JFall 2006 review

Today I attended JFall 2006, the conference of the Dutch Java user group NLJug. Besides speaking to a lot of old colleagues there was a lot of interesting material and thoughts presented.

The morning started of with a key note from Sun. One key bit I took away is that Sun sees the Java Virtual Machine (JVM) move away from Java and be a machine for different languages including Java and Ruby. Most of the presentation was about SPOT. A technology I had not heard of or seen before. SPOT is a small device with some sensors built in and the option to connect more. On it you can load small Java programs so that it can react and control outputs on its own. It has radio connection with a base that can be connected to a computer via USB. That way you can also remotely control one or more SPOTs.

After that I attended a talk on in memory databases. The presenter used the in memory database for handling traffic from set-top boxes on TV’s. High peak volume combined with a low write to read ratio make it an excellent candidate for an in memory database as compared to a relational database. He mentioned to use a toolkit called prevayler. Small and simple to use.

Two chaps from Java black belt community site were next to present their tutorial on Hibernate. The Hibernate contents was good (I learned some new stuff). In addition I was impressed in the way they used visuals to present some complex stuff in a condensed way. Java black belt is definitely a website to look for learning things on Java.

After lunch the second keynote was by Adrian Colyer from Interface21 and called The Vocabulary of Enterprise Applications. In turned out to be a rather shameless plug for Aspect Oriented Programming (AOP) a feature that has seen increased attention in the latest 2.0 release of the spring framework. His argument was that AOP allows you to map requirements of the application in a one 2 one and recognizable way to implementation.

The next parallel session I attended was by Michael Franken from Xebia and called Are you really Agile?. For me the highlight of the day. Michael talked about the widely adopted use of waterfall and why it always leads to problems. The alternative way is to use iterative, evolutionary or agile methods. He also presented 4 agile methods, XP, Scrum, Evo (by Tom Gilb) and RUP. It was a pity that Michael ran out of time and could no go into depth in each one of them. Overall this presentation offered for me the most relevant and best content.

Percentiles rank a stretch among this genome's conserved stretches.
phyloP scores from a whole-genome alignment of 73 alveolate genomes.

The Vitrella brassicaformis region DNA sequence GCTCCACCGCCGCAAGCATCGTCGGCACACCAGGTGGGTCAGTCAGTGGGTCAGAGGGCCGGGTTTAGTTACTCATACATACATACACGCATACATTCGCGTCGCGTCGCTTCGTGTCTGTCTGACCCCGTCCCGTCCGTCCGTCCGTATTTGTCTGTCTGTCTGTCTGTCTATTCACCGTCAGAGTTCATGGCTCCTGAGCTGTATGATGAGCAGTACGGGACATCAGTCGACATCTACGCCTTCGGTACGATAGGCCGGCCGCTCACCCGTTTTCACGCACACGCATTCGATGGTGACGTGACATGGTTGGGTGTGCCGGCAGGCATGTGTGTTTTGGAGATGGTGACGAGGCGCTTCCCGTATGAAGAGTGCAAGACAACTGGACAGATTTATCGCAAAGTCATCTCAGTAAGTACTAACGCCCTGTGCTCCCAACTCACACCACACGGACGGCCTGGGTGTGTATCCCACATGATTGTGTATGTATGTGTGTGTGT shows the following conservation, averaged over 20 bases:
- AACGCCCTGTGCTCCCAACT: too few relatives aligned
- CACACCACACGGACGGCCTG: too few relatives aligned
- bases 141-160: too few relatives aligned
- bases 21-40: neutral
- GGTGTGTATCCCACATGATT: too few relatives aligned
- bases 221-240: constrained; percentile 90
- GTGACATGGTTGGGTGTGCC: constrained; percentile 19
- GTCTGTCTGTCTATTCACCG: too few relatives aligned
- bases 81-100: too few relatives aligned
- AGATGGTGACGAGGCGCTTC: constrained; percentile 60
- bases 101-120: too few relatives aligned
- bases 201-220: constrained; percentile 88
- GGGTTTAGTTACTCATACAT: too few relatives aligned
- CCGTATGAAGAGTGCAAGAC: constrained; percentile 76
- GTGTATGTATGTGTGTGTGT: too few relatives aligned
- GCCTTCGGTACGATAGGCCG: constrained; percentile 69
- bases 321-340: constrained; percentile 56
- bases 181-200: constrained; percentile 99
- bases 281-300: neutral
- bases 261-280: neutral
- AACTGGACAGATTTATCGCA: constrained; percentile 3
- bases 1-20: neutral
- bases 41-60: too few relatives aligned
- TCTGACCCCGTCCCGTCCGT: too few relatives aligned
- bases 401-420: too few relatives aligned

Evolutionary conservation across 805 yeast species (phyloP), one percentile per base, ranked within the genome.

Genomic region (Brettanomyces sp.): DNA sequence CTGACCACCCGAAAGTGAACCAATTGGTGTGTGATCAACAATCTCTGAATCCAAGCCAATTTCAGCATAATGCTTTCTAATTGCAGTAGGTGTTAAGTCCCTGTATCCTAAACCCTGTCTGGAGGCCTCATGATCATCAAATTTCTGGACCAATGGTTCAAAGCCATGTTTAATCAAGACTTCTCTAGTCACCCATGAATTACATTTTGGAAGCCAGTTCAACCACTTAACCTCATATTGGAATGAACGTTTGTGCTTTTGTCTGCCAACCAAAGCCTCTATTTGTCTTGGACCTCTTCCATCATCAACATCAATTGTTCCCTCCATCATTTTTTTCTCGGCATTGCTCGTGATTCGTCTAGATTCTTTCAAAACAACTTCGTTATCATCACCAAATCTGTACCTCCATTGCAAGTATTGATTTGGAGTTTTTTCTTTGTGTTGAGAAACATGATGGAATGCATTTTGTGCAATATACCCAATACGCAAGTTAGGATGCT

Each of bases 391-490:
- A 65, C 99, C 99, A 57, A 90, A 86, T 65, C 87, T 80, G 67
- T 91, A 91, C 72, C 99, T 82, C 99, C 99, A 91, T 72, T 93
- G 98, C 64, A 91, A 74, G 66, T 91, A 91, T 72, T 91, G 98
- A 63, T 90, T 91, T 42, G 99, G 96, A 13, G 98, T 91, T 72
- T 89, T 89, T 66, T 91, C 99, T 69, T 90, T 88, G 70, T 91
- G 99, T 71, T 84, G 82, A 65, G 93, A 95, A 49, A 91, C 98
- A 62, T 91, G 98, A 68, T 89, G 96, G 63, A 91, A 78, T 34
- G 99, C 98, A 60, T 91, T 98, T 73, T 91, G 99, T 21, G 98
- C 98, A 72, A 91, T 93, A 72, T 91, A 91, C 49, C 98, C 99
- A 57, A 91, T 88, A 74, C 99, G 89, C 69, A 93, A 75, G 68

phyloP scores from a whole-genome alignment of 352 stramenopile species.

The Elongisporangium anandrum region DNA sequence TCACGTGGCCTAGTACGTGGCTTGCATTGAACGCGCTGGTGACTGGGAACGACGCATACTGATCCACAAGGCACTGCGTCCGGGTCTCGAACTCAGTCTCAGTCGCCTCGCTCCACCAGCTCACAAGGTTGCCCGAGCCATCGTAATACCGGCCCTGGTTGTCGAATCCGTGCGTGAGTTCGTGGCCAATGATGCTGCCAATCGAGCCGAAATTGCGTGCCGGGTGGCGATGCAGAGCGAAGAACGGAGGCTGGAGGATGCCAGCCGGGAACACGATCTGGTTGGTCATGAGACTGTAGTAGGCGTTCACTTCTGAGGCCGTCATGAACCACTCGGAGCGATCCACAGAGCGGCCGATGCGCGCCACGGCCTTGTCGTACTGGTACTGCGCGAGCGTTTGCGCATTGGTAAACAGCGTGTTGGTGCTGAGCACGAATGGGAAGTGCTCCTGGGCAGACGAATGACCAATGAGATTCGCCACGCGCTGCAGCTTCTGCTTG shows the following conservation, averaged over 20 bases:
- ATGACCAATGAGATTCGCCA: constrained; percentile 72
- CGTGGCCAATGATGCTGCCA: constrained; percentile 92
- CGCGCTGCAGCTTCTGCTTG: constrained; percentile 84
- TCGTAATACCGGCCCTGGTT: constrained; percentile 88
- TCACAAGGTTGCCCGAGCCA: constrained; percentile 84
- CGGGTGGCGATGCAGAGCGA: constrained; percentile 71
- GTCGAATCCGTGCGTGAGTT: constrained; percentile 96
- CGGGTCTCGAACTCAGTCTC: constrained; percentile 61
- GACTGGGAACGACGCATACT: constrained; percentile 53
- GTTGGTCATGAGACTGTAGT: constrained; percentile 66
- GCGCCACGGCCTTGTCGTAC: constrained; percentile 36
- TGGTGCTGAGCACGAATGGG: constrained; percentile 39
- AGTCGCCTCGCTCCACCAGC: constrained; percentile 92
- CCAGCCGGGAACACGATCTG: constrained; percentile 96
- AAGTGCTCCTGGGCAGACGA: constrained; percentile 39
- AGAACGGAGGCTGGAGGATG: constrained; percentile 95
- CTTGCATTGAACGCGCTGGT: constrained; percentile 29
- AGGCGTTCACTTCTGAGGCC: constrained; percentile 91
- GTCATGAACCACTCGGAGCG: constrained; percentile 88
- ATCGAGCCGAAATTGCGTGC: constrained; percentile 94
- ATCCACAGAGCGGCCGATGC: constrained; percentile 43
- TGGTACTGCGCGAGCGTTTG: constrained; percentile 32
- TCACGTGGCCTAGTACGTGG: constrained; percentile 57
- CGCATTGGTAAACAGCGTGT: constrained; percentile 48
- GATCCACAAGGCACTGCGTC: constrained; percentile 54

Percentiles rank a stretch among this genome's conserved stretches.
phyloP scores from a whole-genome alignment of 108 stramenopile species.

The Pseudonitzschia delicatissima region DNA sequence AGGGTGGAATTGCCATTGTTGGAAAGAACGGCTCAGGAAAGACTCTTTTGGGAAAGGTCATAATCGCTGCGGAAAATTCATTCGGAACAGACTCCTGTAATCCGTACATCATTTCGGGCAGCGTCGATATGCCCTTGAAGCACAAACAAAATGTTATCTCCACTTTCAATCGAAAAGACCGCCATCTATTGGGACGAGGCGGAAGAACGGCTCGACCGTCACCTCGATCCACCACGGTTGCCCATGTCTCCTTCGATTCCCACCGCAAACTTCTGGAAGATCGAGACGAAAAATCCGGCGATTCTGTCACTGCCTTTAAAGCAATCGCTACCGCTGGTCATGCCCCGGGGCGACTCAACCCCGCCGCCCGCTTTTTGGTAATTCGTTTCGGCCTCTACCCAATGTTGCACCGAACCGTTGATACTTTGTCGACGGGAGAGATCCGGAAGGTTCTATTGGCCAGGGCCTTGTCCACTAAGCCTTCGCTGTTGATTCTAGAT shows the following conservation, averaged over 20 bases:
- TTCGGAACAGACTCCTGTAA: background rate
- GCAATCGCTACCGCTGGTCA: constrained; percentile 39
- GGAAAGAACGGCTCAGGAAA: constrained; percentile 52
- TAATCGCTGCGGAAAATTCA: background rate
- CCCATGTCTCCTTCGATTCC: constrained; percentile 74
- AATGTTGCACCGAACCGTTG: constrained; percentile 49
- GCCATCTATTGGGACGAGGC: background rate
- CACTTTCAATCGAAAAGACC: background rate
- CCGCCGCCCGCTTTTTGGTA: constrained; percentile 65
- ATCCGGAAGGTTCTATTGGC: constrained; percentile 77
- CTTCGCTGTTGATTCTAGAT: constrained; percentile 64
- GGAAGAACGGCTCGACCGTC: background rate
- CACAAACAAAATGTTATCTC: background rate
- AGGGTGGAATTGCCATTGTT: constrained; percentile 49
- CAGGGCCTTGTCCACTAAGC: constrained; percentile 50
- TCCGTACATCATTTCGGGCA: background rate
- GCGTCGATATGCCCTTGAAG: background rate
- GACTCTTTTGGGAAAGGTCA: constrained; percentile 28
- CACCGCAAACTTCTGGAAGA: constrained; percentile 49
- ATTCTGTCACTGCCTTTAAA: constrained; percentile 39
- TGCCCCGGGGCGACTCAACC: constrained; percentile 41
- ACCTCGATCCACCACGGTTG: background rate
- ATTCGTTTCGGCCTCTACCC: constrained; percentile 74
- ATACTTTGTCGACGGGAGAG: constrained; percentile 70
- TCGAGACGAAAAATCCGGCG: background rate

Last parallel talk was How to improve the Architecture of your Java-based system – in less than a day!. A plug for a code analysis tool by Lattix. Based on a methodology called Dependency Structure Matrix it analysis which component or module calls who and is called by who. If this is a mesh rather than a tree like structure you end up with problems.

The pavilion in the main area was just a strip of companies looking to recruit one of the attendees. So apart from talking to some people and eating not much to get wiser from there. All in all a nice day to get some insight into what is happening in the Java world. Also good to see that there was a record amount of attendees. The Java community is alive more than ever.


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  1. In memory databases « Arnoud on Software Development Says:

    […] I wrote earlier in my post about JFall 2006 about a talk I attended about in memory databases. For many web sites in memory databases are an important part of the software infrastructure. They are essential in making large sets of information accessible. […]

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